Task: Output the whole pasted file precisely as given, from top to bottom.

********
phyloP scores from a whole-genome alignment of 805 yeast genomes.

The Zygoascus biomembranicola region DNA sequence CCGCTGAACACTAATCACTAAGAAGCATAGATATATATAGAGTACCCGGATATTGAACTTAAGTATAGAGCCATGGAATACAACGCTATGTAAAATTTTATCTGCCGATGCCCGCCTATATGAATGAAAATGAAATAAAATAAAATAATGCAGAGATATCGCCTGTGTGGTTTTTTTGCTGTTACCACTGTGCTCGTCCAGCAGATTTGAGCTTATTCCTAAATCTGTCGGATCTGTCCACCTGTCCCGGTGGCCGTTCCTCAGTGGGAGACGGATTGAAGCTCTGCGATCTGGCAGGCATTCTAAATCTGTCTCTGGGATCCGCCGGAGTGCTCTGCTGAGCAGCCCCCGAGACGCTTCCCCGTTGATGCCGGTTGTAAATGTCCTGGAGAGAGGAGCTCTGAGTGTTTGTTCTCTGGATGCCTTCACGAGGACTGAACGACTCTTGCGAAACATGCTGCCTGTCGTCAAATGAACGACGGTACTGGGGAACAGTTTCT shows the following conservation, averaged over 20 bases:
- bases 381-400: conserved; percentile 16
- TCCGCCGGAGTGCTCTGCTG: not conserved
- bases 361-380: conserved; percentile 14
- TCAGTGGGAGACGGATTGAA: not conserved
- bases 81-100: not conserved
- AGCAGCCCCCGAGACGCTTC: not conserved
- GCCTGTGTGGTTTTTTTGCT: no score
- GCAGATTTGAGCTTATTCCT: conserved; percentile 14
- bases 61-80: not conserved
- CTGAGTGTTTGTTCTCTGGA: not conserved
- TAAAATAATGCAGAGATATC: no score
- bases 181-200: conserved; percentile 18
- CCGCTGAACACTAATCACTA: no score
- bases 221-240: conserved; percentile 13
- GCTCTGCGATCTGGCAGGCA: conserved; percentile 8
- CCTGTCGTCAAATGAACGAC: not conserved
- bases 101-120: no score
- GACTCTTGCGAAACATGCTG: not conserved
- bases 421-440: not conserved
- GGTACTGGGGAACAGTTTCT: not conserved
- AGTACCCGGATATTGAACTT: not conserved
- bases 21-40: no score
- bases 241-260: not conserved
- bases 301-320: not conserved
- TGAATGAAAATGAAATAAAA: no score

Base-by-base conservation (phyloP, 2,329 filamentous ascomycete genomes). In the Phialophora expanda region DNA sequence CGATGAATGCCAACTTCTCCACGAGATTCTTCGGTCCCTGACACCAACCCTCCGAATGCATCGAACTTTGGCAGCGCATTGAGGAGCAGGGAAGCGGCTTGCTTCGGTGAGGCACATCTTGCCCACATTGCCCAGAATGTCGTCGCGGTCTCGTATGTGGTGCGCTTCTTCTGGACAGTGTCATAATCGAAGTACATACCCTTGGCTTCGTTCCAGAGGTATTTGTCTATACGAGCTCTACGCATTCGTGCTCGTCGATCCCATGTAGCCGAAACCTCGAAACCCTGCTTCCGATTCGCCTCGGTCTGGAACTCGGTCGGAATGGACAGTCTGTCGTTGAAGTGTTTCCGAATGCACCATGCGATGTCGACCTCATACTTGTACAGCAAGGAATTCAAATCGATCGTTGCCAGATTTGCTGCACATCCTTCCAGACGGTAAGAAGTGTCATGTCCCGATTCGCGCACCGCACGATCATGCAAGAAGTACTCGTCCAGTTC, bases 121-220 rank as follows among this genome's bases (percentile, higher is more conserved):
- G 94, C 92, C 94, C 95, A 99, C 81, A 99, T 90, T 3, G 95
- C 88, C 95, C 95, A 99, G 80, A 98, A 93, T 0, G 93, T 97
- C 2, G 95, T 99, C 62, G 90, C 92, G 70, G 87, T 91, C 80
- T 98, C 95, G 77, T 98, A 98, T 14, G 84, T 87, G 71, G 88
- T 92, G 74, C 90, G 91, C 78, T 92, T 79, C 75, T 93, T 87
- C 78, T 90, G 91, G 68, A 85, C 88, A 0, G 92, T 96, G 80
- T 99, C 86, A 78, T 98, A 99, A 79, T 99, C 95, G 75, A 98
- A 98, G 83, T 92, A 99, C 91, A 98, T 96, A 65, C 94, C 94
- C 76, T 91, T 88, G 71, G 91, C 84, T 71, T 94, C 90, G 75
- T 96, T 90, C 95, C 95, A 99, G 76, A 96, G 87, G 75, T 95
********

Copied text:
phyloP scores from a whole-genome alignment of 805 yeast genomes.

The Zygoascus biomembranicola region DNA sequence CCGCTGAACACTAATCACTAAGAAGCATAGATATATATAGAGTACCCGGATATTGAACTTAAGTATAGAGCCATGGAATACAACGCTATGTAAAATTTTATCTGCCGATGCCCGCCTATATGAATGAAAATGAAATAAAATAAAATAATGCAGAGATATCGCCTGTGTGGTTTTTTTGCTGTTACCACTGTGCTCGTCCAGCAGATTTGAGCTTATTCCTAAATCTGTCGGATCTGTCCACCTGTCCCGGTGGCCGTTCCTCAGTGGGAGACGGATTGAAGCTCTGCGATCTGGCAGGCATTCTAAATCTGTCTCTGGGATCCGCCGGAGTGCTCTGCTGAGCAGCCCCCGAGACGCTTCCCCGTTGATGCCGGTTGTAAATGTCCTGGAGAGAGGAGCTCTGAGTGTTTGTTCTCTGGATGCCTTCACGAGGACTGAACGACTCTTGCGAAACATGCTGCCTGTCGTCAAATGAACGACGGTACTGGGGAACAGTTTCT shows the following conservation, averaged over 20 bases:
- bases 381-400: conserved; percentile 16
- TCCGCCGGAGTGCTCTGCTG: not conserved
- bases 361-380: conserved; percentile 14
- TCAGTGGGAGACGGATTGAA: not conserved
- bases 81-100: not conserved
- AGCAGCCCCCGAGACGCTTC: not conserved
- GCCTGTGTGGTTTTTTTGCT: no score
- GCAGATTTGAGCTTATTCCT: conserved; percentile 14
- bases 61-80: not conserved
- CTGAGTGTTTGTTCTCTGGA: not conserved
- TAAAATAATGCAGAGATATC: no score
- bases 181-200: conserved; percentile 18
- CCGCTGAACACTAATCACTA: no score
- bases 221-240: conserved; percentile 13
- GCTCTGCGATCTGGCAGGCA: conserved; percentile 8
- CCTGTCGTCAAATGAACGAC: not conserved
- bases 101-120: no score
- GACTCTTGCGAAACATGCTG: not conserved
- bases 421-440: not conserved
- GGTACTGGGGAACAGTTTCT: not conserved
- AGTACCCGGATATTGAACTT: not conserved
- bases 21-40: no score
- bases 241-260: not conserved
- bases 301-320: not conserved
- TGAATGAAAATGAAATAAAA: no score

Base-by-base conservation (phyloP, 2,329 filamentous ascomycete genomes). In the Phialophora expanda region DNA sequence CGATGAATGCCAACTTCTCCACGAGATTCTTCGGTCCCTGACACCAACCCTCCGAATGCATCGAACTTTGGCAGCGCATTGAGGAGCAGGGAAGCGGCTTGCTTCGGTGAGGCACATCTTGCCCACATTGCCCAGAATGTCGTCGCGGTCTCGTATGTGGTGCGCTTCTTCTGGACAGTGTCATAATCGAAGTACATACCCTTGGCTTCGTTCCAGAGGTATTTGTCTATACGAGCTCTACGCATTCGTGCTCGTCGATCCCATGTAGCCGAAACCTCGAAACCCTGCTTCCGATTCGCCTCGGTCTGGAACTCGGTCGGAATGGACAGTCTGTCGTTGAAGTGTTTCCGAATGCACCATGCGATGTCGACCTCATACTTGTACAGCAAGGAATTCAAATCGATCGTTGCCAGATTTGCTGCACATCCTTCCAGACGGTAAGAAGTGTCATGTCCCGATTCGCGCACCGCACGATCATGCAAGAAGTACTCGTCCAGTTC, bases 121-220 rank as follows among this genome's bases (percentile, higher is more conserved):
- G 94, C 92, C 94, C 95, A 99, C 81, A 99, T 90, T 3, G 95
- C 88, C 95, C 95, A 99, G 80, A 98, A 93, T 0, G 93, T 97
- C 2, G 95, T 99, C 62, G 90, C 92, G 70, G 87, T 91, C 80
- T 98, C 95, G 77, T 98, A 98, T 14, G 84, T 87, G 71, G 88
- T 92, G 74, C 90, G 91, C 78, T 92, T 79, C 75, T 93, T 87
- C 78, T 90, G 91, G 68, A 85, C 88, A 0, G 92, T 96, G 80
- T 99, C 86, A 78, T 98, A 99, A 79, T 99, C 95, G 75, A 98
- A 98, G 83, T 92, A 99, C 91, A 98, T 96, A 65, C 94, C 94
- C 76, T 91, T 88, G 71, G 91, C 84, T 71, T 94, C 90, G 75
- T 96, T 90, C 95, C 95, A 99, G 76, A 96, G 87, G 75, T 95